I thought it might be good to have a post where I tried to take stock and assess the chances that Polymath5 will actually result in a solution to the Erdős discrepancy problem. But before I talk about that, I want to make the point, which I have made before, that solving the problem one sets out to solve is not a necessary condition for the attempt to count as worthwhile. There is easily enough material on the blog now for it to be possible to base a publishable paper on it, even if quite a lot of that paper ends up being a combination of a survey about the problem and a report on the interesting phenomena that have become apparent as a result of computations, some of which we understand reasonably well and some of which are still rather mysterious.
I am not saying this in order to hint that I think that it might be time to give up. At the moment it feels to me as though we still have momentum, so my enthusiasm is not flagging. What is mathematical momentum? I might define it as follows: an assault on an open problem has momentum if one’s understanding of the problem is continuing to develop. Right now I feel as though with each passing day I understand things about EDP that I did not understand before — and I presume that applies to everyone else too. And for as long as that is the case, one can never quite be sure that the problem won’t suddenly yield.
After Terry’s reduction of the problem to one about multiplicative functions, we have devoted almost all our attention to them. (Almost, but not quite: Klas and Alec are still trying to find a sequence of discrepancy 2 and length greater than 1124. It looks as though 1124 may be the upper bound though.) At this stage, I think it is fair to say that the main thing we are doing is playing around in multiplicative-function space, trying to get a feel for what it looks like. But this playing around has a serious purpose, as I shall now explain.
In my EDP4 post, I wrote about how there seem to be some very different kinds of multiplicative functions, which have unbounded partial sums for very different kinds of reasons. On the one hand you have functions like the Liouville function , which behaves fairly like a random function and therefore has partial sums that grow like (if you believe the Riemann hypothesis, and at least that fast unconditionally). On the other, there are functions like and , which have a great deal of additive structure (as well as their multiplicative structure) and give rise to logarithmic growth. Because of this, it felt as though one might be forced to classify multiplicative sequences to some extent. Some of them would be “similar to character-like functions” and would have unbounded partial sums for similar reasons to the reasons that apply to and , while others would be “not similar to character-like functions”, which would cause them to behave sufficiently randomly to have unbounded partial sums for that reason.
It is still conceivable that some kind of strategy like that could work, but certain difficulties with it have come to light. At one point, I had the following serious anxiety about the approach. The only proof I knew of that the partial sums of the Liouville function were unbounded went via the Riemann zeta function and some very special properties of . Therefore, in order to prove EDP it looked as though it would be necessary to find an entirely new, and highly generalizable, argument that applied to . And this looked as though it might be a known hard problem in number theory.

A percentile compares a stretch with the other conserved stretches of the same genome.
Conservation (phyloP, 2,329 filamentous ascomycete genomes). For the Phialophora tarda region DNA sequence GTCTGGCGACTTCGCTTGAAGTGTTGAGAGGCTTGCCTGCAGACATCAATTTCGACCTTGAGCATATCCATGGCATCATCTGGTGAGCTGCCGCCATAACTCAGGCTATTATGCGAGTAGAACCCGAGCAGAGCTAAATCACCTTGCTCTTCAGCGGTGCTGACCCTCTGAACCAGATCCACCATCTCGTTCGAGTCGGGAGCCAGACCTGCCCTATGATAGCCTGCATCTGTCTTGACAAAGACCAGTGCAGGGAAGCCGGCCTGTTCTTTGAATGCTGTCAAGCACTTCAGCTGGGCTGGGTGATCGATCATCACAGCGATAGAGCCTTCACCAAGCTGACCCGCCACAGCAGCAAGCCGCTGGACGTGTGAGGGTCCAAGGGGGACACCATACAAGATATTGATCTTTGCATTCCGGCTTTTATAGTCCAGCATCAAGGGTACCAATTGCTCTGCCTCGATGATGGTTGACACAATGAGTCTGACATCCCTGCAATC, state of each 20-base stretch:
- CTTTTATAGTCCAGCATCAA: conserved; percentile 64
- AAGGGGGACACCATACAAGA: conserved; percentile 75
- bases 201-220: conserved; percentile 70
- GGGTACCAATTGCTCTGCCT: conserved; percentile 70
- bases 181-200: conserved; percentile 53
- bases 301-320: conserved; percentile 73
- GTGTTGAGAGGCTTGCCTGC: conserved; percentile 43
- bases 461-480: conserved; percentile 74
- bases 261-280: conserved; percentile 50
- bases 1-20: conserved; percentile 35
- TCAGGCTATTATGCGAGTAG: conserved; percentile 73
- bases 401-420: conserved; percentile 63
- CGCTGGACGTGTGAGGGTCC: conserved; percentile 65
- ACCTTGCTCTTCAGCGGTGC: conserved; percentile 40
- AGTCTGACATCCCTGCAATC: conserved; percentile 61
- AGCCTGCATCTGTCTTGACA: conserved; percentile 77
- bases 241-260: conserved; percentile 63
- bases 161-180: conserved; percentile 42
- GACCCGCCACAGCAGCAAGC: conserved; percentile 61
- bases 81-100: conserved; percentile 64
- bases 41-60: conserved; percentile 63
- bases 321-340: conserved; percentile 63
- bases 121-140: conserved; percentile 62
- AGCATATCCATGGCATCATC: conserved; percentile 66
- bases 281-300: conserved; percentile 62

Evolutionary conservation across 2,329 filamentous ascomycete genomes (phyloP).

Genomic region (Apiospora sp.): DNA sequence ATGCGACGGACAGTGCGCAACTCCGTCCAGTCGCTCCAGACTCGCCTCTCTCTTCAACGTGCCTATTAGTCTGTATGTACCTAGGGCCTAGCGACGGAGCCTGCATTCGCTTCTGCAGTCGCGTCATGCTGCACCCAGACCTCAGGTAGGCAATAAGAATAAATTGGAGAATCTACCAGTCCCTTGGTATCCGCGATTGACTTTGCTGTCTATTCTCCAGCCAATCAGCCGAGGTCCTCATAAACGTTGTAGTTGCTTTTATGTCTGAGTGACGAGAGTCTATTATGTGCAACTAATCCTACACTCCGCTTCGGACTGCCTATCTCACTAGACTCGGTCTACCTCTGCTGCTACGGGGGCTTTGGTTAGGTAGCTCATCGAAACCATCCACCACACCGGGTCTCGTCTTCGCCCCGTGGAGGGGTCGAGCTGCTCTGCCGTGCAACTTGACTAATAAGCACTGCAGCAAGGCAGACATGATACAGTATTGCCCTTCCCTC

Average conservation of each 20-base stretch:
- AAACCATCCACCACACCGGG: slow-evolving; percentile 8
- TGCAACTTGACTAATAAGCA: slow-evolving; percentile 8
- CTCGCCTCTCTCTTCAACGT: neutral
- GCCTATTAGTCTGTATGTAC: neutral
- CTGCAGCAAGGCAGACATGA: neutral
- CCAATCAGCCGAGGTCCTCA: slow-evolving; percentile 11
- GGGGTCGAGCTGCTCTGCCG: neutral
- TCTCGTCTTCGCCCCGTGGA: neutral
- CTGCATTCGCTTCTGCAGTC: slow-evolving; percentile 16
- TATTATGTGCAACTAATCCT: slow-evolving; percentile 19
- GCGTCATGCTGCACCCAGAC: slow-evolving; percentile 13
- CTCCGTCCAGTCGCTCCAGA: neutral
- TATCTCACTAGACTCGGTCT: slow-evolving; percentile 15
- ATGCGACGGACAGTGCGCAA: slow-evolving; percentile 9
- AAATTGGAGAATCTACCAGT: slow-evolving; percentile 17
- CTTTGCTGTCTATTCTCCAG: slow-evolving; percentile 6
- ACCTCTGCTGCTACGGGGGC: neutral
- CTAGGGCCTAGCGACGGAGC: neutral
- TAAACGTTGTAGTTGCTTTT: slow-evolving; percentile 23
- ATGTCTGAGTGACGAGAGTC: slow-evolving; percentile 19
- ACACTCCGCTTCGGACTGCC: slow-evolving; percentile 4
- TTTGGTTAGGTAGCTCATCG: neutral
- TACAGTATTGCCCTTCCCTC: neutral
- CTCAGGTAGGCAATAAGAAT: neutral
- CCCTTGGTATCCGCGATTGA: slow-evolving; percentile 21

Fortunately, Terence Tao was able to supply a much simpler proof that these partial sums were unbounded. His proof relies on the fact that the Dirichlet convolution of with the constant function 1 is the characteristic function of the squares, which is a very special property of , so Terry’s proof does not look like the massively generalizable argument that one would need, but at least it is reassuringly elementary. It might still be worth trying to find new ways of understanding this fact, though.
However, I have another worry about the strategy of splitting multiplicative functions into those that are character-like and those that are not. It is that I now believe that there are probably multiplicative functions that have no obvious additive structure but that still have slow-growing partial sums. (For now let me say that the partial sums are slow-growing if they are bounded above by , but I think one might be able to get a small power of .) The evidence for this comes from thinking about algorithms for choosing the values at primes in a way that is designed to keep the partial sums small. The obvious algorithm is a greedy one: if the partial sum up to is positive then let , and if it is negative then let , and do what you like if it is zero. However, computations suggest that this fails spectacularly. I don’t know if anyone has a clear understanding of why this should be — I certainly don’t.
Equally mysterious is a fascinating discovery of Johan de Jong: that if you change your criterion slightly and choose if and only if the partial sum up to is less than -10, you do far better. I would love to have an explanation for this. I don’t care whether it is rigorous as long as it is convincing.
Those two links are part of a sub-conversation that starts here. I think that by this point is fairly safe to say that the experiments are telling us that multiplicative functions with slow-growing partial sums do not have to be all that structured. It is still possible that if you insist that the growth is at most logarithmic then your function is forced to be similar to a character-like function, but it also seems clear that we are not going to be able to prove big growth when the function is not similar to a character-like function.
To me this suggests that we may have to look for a unified proof after all. I do not feel 100% confident about this, but it is where my own energies are concentrated for the time being.